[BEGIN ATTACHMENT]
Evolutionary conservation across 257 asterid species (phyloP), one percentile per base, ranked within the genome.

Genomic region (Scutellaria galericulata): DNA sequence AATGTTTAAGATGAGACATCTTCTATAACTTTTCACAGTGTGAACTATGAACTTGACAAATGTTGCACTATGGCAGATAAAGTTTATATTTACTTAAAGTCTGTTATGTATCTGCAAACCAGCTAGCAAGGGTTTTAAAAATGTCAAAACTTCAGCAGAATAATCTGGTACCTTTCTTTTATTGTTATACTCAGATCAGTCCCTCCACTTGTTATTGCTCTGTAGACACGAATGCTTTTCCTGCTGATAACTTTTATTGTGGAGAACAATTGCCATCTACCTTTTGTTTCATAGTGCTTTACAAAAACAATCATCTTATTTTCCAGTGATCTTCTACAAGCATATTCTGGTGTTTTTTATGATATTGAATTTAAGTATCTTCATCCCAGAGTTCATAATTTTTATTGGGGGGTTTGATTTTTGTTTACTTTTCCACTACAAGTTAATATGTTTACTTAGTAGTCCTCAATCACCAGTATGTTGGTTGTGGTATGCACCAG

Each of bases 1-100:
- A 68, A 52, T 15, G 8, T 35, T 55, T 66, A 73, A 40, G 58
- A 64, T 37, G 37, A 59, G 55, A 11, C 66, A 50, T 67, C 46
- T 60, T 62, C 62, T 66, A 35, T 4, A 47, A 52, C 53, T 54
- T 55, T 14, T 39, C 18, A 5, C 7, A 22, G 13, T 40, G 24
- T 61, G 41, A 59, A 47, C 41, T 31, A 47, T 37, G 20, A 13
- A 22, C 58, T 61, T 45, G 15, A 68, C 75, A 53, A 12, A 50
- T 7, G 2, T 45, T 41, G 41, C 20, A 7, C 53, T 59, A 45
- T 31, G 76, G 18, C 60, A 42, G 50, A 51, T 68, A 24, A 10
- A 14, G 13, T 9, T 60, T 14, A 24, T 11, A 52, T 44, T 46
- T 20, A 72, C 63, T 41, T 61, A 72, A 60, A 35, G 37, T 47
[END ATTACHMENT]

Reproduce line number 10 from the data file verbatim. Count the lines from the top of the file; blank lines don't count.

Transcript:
- T 7, G 2, T 45, T 41, G 41, C 20, A 7, C 53, T 59, A 45